Bioethics Blogs

Guest Post: Epigenetics: Barriers to the translation of scientific knowledge into public policies

Written by Charles Dupras and Vardit Ravitsky

Bioethics Programs, School of Public Health, University of Montreal

 

Environmental epigenetics is a rising field of scientific research that has been receiving much attention. It explores how exposure to various physical and social environments (e.g. pollution or social adversity) affects gene expression and, eventually, our health. Environmental epigenetics can sometimes explain why some of us carry increased risks of developing specific diseases. It provides activists a powerful vocabulary to promote environmental awareness and social justice. This new vocabulary, which allows us to discuss the consequences of disparities at the molecular level, has been enthusiastically mobilized as an effective way of stimulating political will for promoting public health preventive strategies.

However, this perspective – that we call the ‘policy translation’ of epigenetics – can be contrasted with a ‘clinical translation’ that targets the development of novel biomedical tools to assess epigenetic risks and reverse a detrimental epigenome. In a recent paper published in The Hastings Center Report, we argue that these two approaches are competing for public resources. We suggest that in Western contexts, the clinical translation of epigenetics may end up being prioritized over the policy translation of epigenetics, to the detriment of efforts to promote policy and public health. We highlight four potential barriers or biases that may impede the ‘policy translation’ of epigenetics, with the aim of cautioning against this scenario.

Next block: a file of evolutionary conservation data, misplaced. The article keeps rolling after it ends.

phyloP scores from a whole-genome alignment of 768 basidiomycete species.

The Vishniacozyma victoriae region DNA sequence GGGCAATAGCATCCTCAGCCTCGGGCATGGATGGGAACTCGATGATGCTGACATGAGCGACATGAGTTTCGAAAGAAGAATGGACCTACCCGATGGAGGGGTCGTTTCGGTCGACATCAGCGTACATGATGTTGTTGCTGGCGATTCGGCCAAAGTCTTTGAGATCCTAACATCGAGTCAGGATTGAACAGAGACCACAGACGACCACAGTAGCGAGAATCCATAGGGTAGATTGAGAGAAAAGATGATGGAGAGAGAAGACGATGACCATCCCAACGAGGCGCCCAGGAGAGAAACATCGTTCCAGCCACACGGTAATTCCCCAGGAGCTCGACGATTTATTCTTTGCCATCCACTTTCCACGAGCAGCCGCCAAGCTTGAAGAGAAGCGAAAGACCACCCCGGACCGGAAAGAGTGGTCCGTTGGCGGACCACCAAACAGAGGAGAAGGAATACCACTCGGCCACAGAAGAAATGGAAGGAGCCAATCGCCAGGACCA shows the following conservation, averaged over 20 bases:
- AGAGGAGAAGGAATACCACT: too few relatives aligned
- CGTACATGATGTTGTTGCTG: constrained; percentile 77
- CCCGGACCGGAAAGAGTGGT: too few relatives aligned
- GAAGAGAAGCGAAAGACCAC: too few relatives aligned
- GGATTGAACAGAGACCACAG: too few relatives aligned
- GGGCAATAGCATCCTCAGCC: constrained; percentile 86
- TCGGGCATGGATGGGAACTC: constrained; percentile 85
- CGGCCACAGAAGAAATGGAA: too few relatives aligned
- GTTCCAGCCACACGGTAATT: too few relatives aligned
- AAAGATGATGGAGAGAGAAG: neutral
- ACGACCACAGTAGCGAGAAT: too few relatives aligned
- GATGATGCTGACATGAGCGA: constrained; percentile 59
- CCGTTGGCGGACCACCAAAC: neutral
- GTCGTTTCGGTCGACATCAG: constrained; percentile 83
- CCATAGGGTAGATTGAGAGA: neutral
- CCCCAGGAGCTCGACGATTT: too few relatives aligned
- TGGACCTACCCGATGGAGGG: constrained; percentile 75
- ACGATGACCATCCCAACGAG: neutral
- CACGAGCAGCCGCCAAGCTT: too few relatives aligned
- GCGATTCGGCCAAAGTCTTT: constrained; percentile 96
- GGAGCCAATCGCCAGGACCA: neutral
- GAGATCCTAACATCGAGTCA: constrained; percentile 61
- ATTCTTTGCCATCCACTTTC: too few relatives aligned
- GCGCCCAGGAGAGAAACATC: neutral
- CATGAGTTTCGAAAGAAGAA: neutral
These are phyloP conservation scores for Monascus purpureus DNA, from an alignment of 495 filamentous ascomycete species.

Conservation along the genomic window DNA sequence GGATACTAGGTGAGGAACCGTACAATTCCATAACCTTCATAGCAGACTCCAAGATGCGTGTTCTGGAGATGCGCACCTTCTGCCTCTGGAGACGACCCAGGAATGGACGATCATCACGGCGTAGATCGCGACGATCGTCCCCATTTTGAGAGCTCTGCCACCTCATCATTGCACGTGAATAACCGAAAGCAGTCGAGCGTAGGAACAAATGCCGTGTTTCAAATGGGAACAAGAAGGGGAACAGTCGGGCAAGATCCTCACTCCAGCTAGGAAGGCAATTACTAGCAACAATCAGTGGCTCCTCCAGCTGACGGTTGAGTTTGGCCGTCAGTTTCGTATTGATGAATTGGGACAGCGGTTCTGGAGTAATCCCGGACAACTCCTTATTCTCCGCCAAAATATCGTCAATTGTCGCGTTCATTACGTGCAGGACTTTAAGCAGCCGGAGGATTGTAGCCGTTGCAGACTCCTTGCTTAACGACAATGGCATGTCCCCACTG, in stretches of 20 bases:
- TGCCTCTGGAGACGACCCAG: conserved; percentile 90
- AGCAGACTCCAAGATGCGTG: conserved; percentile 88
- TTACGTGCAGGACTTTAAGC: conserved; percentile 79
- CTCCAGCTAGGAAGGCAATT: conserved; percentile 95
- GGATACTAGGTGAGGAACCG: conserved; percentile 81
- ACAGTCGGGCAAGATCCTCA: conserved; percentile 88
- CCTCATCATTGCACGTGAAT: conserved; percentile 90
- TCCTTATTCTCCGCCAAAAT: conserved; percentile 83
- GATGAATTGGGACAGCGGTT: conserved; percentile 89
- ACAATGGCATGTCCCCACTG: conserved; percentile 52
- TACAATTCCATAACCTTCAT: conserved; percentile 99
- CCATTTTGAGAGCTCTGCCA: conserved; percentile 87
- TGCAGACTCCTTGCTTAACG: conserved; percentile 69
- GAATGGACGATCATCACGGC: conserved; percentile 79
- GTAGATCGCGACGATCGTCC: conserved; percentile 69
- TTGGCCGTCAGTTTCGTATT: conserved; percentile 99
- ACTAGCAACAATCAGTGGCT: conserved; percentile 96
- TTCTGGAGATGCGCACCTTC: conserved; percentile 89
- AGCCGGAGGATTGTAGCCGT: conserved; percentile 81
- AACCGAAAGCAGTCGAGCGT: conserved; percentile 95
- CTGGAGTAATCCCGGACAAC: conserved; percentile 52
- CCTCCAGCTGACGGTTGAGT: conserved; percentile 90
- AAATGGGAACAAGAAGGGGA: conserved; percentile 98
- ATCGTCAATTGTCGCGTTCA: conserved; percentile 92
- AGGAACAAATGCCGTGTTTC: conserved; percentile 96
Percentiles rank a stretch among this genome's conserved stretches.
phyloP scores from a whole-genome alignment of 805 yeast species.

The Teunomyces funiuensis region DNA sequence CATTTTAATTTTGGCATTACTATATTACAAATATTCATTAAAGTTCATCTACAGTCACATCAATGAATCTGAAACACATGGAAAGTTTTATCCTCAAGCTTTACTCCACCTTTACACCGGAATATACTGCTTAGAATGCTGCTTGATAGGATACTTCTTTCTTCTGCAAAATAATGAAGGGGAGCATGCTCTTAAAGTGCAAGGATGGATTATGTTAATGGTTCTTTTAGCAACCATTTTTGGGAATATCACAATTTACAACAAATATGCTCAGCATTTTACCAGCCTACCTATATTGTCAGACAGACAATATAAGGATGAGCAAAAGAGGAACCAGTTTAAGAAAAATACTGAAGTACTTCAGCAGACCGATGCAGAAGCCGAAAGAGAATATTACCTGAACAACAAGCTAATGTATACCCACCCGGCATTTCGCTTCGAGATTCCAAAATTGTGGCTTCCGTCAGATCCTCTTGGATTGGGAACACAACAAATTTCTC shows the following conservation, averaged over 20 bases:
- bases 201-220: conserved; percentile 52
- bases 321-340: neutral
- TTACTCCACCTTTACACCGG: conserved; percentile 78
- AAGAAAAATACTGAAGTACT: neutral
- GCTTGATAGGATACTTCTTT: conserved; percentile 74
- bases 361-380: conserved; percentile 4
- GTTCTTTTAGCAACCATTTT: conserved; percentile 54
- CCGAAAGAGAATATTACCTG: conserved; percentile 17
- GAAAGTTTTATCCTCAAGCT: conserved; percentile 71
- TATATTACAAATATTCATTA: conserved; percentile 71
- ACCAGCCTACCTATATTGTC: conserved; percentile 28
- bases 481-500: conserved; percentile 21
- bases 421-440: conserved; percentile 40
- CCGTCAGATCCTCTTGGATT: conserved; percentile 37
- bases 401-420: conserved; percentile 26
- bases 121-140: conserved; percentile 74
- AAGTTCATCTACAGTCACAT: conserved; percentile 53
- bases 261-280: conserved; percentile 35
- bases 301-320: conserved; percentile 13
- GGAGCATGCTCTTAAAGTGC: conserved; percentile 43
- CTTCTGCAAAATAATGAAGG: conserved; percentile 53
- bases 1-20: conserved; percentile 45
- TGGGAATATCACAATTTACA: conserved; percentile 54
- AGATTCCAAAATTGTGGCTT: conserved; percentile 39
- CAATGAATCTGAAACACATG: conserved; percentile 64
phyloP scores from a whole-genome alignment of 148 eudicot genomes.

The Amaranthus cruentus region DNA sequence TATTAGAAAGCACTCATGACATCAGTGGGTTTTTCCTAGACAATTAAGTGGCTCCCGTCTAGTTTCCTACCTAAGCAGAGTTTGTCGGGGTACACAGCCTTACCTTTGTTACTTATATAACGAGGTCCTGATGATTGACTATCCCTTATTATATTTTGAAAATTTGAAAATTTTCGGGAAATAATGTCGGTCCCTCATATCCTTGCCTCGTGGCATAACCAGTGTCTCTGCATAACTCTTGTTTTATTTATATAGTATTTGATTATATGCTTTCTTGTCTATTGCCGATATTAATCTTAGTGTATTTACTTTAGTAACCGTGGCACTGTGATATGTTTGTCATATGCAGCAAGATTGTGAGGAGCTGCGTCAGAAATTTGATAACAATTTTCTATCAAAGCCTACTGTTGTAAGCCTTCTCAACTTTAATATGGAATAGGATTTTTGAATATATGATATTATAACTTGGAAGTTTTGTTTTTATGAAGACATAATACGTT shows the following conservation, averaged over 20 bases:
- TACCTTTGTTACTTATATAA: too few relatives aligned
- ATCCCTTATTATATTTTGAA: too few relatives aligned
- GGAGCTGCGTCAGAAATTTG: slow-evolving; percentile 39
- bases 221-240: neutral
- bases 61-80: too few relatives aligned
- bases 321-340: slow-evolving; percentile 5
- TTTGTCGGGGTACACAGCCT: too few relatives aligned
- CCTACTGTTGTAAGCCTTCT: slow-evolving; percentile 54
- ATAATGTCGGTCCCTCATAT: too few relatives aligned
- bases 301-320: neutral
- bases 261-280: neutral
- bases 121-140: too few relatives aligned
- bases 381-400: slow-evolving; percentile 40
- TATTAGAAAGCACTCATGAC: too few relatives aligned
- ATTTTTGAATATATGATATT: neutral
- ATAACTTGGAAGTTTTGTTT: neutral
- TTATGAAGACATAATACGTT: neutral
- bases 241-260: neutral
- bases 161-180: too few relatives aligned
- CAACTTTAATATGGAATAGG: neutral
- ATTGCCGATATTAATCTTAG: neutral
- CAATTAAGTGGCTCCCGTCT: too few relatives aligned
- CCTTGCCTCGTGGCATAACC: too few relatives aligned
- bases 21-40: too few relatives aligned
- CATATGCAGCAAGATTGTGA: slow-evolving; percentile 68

First, our societies operate under the ‘technological imperative’, a culturally engrained preference for technological solutions. In the context of epigenetics, this means that research findings are likely to be translated into biotechnological innovation that targets individual health.

The views, opinions and positions expressed by these authors and blogs are theirs and do not necessarily represent that of the Bioethics Research Library and Kennedy Institute of Ethics or Georgetown University.